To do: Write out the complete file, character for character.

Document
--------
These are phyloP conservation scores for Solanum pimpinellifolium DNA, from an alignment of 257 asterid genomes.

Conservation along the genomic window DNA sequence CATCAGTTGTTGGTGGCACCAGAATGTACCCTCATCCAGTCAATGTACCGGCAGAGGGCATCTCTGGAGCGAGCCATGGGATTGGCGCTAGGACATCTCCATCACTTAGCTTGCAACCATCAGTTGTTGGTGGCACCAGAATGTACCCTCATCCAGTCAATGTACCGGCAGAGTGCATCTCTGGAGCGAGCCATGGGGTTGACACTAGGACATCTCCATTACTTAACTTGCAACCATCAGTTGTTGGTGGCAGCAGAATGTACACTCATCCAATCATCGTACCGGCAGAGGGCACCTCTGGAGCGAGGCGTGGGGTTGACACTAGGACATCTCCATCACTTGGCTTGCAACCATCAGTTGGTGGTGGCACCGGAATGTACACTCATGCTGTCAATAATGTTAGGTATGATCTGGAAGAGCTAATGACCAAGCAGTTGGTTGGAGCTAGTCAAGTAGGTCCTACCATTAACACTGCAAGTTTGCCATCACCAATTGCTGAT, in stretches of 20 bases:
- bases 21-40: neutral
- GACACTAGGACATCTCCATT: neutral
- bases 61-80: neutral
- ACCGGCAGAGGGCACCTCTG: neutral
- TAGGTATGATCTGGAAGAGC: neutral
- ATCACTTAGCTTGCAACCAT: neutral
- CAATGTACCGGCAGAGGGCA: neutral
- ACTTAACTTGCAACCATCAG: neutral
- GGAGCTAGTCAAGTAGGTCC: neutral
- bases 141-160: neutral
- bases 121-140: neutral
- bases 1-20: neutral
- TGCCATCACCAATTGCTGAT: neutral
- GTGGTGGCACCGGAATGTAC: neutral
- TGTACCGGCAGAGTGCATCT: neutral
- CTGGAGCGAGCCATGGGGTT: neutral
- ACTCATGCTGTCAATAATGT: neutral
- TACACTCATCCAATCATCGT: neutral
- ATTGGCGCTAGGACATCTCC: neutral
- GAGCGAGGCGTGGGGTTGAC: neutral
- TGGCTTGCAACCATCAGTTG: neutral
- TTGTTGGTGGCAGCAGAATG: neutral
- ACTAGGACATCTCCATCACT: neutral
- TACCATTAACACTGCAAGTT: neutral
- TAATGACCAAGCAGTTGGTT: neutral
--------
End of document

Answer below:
These are phyloP conservation scores for Solanum pimpinellifolium DNA, from an alignment of 257 asterid genomes.

Conservation along the genomic window DNA sequence CATCAGTTGTTGGTGGCACCAGAATGTACCCTCATCCAGTCAATGTACCGGCAGAGGGCATCTCTGGAGCGAGCCATGGGATTGGCGCTAGGACATCTCCATCACTTAGCTTGCAACCATCAGTTGTTGGTGGCACCAGAATGTACCCTCATCCAGTCAATGTACCGGCAGAGTGCATCTCTGGAGCGAGCCATGGGGTTGACACTAGGACATCTCCATTACTTAACTTGCAACCATCAGTTGTTGGTGGCAGCAGAATGTACACTCATCCAATCATCGTACCGGCAGAGGGCACCTCTGGAGCGAGGCGTGGGGTTGACACTAGGACATCTCCATCACTTGGCTTGCAACCATCAGTTGGTGGTGGCACCGGAATGTACACTCATGCTGTCAATAATGTTAGGTATGATCTGGAAGAGCTAATGACCAAGCAGTTGGTTGGAGCTAGTCAAGTAGGTCCTACCATTAACACTGCAAGTTTGCCATCACCAATTGCTGAT, in stretches of 20 bases:
- bases 21-40: neutral
- GACACTAGGACATCTCCATT: neutral
- bases 61-80: neutral
- ACCGGCAGAGGGCACCTCTG: neutral
- TAGGTATGATCTGGAAGAGC: neutral
- ATCACTTAGCTTGCAACCAT: neutral
- CAATGTACCGGCAGAGGGCA: neutral
- ACTTAACTTGCAACCATCAG: neutral
- GGAGCTAGTCAAGTAGGTCC: neutral
- bases 141-160: neutral
- bases 121-140: neutral
- bases 1-20: neutral
- TGCCATCACCAATTGCTGAT: neutral
- GTGGTGGCACCGGAATGTAC: neutral
- TGTACCGGCAGAGTGCATCT: neutral
- CTGGAGCGAGCCATGGGGTT: neutral
- ACTCATGCTGTCAATAATGT: neutral
- TACACTCATCCAATCATCGT: neutral
- ATTGGCGCTAGGACATCTCC: neutral
- GAGCGAGGCGTGGGGTTGAC: neutral
- TGGCTTGCAACCATCAGTTG: neutral
- TTGTTGGTGGCAGCAGAATG: neutral
- ACTAGGACATCTCCATCACT: neutral
- TACCATTAACACTGCAAGTT: neutral
- TAATGACCAAGCAGTTGGTT: neutral